Daniel Urban

Friday, 19 July 2002 05:13

An ounce of prevention

Any business, whether just starting out, growing by leaps and bounds or well established, should take the time to carefully consider and analyze the terms and provisions of contracts it intends to execute.

Too often, a situation that might have been quickly and easily resolved by simply referring to well-drafted contract language turns into costly and time-consuming litigation. More significantly, problems or questions concerning the contract that could have been avoided by a carefully crafted agreement drain valuable time and resources from your business.

Whether the contract is simple or complex, it should never be overlooked. It may be that by merely adding or deleting a key phrase or provision, you can minimize the possibility of lawsuits, as well as reduce the expense of litigation should a problem develop. The ultimate goal is to make a short-term investment of time to avoid longer term headaches and aggravation.

Here are five factors to consider before signing that contract.

Terms and conditions. The contract's terms and conditions should be, to the extent possible, stated with specificity. Avoid ambiguity. Specificity leaves the parties with no doubts as to their respective obligations and, in that regard, minimizes later questions.

Second, it eliminates the need for the court to later construe the agreement and supply contract terms that were left open. In Ohio, contract ambiguities will be construed against the party drafting the agreement.

Signature/execution. Make sure that the contract is properly executed. It should be signed by individuals who have the authority to bind the company. Oftentimes, it will be assumed that the contract was properly executed when, in fact, there is a blank signature block.

Although the contract may still be enforceable based on course of dealing and the parties' performance of the unsigned contract, the better practice is to ensure proper execution. This will eliminate the validity of the contract being called into question at a later date.

Choice of law. The parties may wish to choose which laws will govern their contract. For example, Ohio law may be favorable to your company in one contractual situation, but not in another.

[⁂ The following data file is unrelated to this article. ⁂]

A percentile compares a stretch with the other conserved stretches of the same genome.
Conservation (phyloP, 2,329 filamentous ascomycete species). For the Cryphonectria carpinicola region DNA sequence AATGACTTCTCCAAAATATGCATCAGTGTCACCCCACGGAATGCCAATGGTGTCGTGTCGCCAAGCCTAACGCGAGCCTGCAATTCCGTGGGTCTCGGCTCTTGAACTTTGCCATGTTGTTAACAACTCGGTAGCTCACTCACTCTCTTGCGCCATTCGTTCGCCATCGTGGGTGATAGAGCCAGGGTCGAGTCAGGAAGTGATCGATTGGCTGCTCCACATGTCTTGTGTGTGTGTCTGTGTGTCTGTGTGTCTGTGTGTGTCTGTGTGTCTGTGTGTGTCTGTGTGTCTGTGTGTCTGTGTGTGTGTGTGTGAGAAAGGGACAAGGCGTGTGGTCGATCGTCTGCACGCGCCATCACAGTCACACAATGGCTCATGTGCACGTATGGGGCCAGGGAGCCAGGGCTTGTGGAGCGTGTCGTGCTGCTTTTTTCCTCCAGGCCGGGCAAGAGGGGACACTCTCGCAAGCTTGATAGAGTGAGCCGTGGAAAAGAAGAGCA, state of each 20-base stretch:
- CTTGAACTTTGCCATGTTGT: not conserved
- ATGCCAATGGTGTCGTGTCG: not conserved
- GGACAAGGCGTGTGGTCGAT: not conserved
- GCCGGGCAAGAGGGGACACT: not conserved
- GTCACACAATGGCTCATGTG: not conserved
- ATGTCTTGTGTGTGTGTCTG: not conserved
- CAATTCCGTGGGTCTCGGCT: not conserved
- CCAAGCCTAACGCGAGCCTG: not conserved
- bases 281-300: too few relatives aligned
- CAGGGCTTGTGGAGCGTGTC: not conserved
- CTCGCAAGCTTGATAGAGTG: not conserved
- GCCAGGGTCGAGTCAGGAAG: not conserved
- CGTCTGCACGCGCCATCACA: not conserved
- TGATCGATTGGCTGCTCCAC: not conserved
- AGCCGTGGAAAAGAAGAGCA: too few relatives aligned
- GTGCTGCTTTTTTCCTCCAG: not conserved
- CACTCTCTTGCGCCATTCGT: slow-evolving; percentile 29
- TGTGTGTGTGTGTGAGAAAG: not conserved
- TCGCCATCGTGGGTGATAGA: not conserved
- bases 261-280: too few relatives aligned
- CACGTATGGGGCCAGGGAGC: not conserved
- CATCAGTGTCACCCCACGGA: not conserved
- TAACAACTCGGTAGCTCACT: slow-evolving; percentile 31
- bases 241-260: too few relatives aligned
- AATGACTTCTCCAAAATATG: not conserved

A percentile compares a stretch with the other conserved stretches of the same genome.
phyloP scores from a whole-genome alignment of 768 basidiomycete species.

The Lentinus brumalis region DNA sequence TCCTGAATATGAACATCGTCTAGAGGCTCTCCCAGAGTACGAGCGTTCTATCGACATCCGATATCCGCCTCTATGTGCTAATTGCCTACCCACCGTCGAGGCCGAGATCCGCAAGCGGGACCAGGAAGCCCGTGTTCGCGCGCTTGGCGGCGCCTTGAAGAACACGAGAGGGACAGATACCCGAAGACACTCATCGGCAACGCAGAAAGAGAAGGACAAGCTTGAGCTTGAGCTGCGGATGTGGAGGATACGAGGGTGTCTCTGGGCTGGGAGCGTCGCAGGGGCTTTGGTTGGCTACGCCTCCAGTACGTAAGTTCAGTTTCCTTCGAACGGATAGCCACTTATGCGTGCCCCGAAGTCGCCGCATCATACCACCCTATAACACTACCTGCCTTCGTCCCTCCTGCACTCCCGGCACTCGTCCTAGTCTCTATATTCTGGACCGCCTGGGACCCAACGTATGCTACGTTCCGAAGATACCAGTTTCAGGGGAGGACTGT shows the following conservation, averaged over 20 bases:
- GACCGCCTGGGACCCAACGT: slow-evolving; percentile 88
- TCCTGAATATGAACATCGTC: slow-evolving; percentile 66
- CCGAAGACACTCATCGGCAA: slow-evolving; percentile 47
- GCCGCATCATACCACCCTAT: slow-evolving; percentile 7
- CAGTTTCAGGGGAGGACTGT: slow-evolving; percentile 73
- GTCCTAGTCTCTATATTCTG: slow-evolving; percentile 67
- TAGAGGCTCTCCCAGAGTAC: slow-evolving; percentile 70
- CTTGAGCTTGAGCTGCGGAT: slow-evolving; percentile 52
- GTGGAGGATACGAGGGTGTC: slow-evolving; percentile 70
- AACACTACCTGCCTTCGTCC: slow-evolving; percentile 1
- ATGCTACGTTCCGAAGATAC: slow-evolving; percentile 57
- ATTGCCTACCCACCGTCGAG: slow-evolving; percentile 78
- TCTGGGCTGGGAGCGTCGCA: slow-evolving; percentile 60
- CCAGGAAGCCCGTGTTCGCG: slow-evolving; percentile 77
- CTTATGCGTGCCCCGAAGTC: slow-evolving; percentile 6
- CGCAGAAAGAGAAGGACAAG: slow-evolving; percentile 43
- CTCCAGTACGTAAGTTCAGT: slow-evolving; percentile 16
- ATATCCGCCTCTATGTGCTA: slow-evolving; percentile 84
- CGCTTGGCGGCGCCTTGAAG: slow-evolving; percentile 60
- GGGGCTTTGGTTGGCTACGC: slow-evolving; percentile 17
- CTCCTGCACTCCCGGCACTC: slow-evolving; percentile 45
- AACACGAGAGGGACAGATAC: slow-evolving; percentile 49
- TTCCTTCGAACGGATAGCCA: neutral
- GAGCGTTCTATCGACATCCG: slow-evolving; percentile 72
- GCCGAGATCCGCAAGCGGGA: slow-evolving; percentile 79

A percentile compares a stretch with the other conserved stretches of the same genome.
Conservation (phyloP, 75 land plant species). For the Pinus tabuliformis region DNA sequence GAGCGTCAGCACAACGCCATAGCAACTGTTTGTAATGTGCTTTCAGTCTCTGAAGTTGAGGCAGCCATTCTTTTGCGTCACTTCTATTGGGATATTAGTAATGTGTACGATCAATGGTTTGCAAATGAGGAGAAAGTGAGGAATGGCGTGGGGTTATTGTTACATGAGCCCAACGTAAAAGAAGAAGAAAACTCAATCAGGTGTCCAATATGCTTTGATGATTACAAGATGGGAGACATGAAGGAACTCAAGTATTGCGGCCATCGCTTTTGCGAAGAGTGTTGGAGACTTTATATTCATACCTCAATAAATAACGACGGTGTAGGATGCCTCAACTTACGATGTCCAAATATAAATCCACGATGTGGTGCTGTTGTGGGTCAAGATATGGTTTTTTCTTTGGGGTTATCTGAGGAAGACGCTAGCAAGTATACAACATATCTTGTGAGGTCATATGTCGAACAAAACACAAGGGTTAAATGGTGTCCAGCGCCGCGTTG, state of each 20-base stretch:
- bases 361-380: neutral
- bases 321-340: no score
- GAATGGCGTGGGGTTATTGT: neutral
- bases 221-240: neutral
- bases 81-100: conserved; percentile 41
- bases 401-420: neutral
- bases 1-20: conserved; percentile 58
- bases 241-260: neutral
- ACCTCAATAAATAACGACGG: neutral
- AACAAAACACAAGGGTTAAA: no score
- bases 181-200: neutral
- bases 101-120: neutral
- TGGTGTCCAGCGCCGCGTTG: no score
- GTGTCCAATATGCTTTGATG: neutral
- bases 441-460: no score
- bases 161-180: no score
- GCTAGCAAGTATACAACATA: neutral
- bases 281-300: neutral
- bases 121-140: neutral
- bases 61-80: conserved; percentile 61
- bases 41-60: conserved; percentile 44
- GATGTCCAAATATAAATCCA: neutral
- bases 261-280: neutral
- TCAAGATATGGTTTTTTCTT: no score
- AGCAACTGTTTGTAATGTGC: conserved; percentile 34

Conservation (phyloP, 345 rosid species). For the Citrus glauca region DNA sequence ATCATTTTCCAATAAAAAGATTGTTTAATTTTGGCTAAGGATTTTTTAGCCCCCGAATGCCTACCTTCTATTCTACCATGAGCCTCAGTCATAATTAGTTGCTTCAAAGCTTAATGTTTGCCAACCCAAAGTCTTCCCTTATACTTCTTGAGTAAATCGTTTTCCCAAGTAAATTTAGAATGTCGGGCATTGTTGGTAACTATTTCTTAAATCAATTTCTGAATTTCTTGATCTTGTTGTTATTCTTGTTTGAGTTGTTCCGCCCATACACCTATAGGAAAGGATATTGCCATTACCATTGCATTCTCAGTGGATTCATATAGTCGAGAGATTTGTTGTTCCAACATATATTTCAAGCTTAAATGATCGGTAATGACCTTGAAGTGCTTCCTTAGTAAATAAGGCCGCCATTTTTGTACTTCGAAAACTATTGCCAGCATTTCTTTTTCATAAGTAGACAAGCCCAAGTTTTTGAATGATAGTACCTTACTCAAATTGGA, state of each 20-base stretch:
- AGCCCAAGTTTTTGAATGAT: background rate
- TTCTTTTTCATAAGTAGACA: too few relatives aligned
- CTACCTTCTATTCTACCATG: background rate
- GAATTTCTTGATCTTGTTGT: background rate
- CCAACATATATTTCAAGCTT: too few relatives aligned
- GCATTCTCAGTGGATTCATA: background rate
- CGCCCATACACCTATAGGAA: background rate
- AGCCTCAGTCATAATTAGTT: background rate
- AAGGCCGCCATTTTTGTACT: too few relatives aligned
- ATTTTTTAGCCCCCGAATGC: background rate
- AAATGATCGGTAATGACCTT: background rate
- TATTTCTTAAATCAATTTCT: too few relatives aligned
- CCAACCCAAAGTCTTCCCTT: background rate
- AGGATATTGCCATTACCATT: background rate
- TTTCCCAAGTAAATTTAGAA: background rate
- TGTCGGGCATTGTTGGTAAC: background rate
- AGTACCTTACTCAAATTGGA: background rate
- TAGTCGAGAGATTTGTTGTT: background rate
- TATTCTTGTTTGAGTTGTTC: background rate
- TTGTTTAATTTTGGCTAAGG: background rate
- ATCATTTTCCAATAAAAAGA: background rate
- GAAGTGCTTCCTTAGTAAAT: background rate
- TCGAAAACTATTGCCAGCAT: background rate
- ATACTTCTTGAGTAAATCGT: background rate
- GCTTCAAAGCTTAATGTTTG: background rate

Knowing how a state's law affects a given contract will help you decide whether a choice of law clause should become part of the final contract.

Arbitration. This alternative dispute resolution procedure is often cost-effective and enables the parties to air concerns more quickly than with traditional litigation. The parties can agree to binding or nonbinding arbitration and can provide for how the arbitration provision is to be triggered, where it will take place, under what rules it will be conducted, and, in some circumstances, who will serve as the arbitrator.

Forum selection. Where are the parties to the agreement located? You may want to select where a suit will be heard. An Akron-based company may want to select the Summit County courts; a Lorain-based company may want to select the Lorain County courts.

If your company is dealing with an out-of-state business, you may want to negotiate that disputes be heard in Ohio. Recent Ohio law suggests, however, that such clauses need to be worded so that the parties not only submit to the jurisdiction of a particular forum, but also waive their right to have the dispute heard in a forum that would have had proper jurisdiction absent the forum selection clause.

Selecting the forum in which a contract dispute is to be heard will keep it close to home and less costly. It is also an easy way to eliminate the need for challenges to jurisdiction in the event suit arises.

Entering into any contract is an exercise that should be undertaken carefully and after consulting with counsel. Analyze the proposed contract's terms and provisions. Give them thoughtful consideration.

Ask how they will affect not only the contract, but your company and your business over the life of the contract. The up-front investment of a little extra time will pay dividends. Daniel C. Urban (durban@arterhadden.com) is an attorney at Arter & Hadden LLP and is a member of the firm's E-Group. The E-Group is a multidisciplinary group of attorneys which focuses its practice on entrepreneurs, Internet, e-commerce and emerging growth companies. He can be reached at (216) 696-4193.

Thursday, 26 July 2001 20:00

Thanks, boss. Goodbye

Have you ever considered what effect the loss of a key employee to a competitor might have on your business? If you don't think it will happen to you, think again. It will.